- Death Grips' "No Love" plays during Bojack's drug binge, which only adds to the disorganized Mind Fuck of his self-discovery journey into his troubled psyche, kicking intermittently between hallucinations until it kicks into overdrive when BoJack is running through a wrinkled paper, with stop-motion techniques similar to Rejected, mixed with desperate pencil scribbles that sound like nails on a chalkboard.
- "Wild Horses" by The Rolling Stones, played alongside a "Where Are They Now?" Epilogue montage: A zenith plane of Hollywood streets; Princess Carolyn and Vincent packing for their cruise through the Bahamas, each one showing the other their swimsuits and embracing; Margo Martindale in a prison not too dissimilar from Orange Is the New Black, meeting Suzanne "Crazy-Eyes" at the cafeteria; Herb not needing his IV injection and joking around with his nurse; and lastly BoJack alone late at night, rewatching Horsin' Around reruns. Then, it fades as the morning comes, and BoJack heads toward the observatory.
- "Back in '07", an alternate parody version of "Back in the '90s" that plays during the end credits, is a very hilarious, self deprecating recount of BoJack's unsuccessful return to television acting in 2007.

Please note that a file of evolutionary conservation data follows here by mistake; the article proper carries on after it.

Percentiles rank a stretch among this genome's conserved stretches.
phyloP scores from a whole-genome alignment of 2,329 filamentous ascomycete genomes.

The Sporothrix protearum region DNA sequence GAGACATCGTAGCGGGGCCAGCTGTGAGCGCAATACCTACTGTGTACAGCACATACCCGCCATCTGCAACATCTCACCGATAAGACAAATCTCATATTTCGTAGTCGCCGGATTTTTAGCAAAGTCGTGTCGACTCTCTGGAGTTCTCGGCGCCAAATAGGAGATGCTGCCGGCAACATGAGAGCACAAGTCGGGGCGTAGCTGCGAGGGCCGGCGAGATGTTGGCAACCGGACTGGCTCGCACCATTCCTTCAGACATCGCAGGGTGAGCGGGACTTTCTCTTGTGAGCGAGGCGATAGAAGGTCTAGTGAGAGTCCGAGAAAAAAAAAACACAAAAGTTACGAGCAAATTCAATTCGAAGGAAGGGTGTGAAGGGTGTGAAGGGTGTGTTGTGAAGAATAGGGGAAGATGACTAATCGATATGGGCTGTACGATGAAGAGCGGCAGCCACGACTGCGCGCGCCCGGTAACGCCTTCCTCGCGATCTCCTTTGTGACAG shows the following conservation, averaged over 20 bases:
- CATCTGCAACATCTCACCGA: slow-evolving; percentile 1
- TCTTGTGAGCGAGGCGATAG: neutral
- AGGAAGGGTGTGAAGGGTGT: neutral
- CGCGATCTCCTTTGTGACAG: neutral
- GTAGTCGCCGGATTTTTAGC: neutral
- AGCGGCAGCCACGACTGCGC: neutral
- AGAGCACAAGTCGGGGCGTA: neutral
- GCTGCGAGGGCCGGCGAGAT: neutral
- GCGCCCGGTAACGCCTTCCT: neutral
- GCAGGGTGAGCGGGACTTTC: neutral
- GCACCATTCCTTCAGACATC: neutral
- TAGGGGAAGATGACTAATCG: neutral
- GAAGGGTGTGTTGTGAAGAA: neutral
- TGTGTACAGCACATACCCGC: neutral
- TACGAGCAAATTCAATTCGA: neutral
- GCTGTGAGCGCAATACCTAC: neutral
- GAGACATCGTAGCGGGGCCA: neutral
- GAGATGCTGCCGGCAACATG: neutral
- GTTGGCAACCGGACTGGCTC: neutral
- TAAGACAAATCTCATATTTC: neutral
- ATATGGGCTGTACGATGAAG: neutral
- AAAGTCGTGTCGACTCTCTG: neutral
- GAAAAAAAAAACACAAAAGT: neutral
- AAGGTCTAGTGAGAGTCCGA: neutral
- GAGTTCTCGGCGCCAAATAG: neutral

Fish Out of Water
- "Sea of Dreams" is a very beautiful ode to love and friendship, which plays later during Bojack's adventure in an Underwater City.
Brrap Brrap Pew Pew
- "Get Dat Fetus, Kill Dat Fetus" is a very morbidly twisted pop song by Sextina Aquafina about abortion.
That's Too Much, Man!
- "Venus, The Bringer of Peace" from Gustav Holst's The Planets fittingly and beautifully plays at the planetarium when Sarah Lynn finds her own peace.
That Went Well
- Saint Motel's "Cold Cold Man", the song playing in the Season 4 trailer, beautifully fits with the preview for this season, and there's some Fridge Brilliance in a song that talks about a man being unable to express his love being the theme for this season.
See Mister Peanutbutter Run
- This episode concludes with "I'm Mr. Peanutbutter", which is yet another catchy, alternate parody version of "Back in the '90s", but this time, it's from Mr. Peanutbutter's point-of-view, as he makes some weird promises for his political campaign in the California gubernatorial election.
The Old Sugarman Place
- Michelle Branch's and Patrick Carney's cover version of the song "A Horse With No Name" is a very fitting opener to this episode, as we check in on what BoJack has been up to since we last saw him.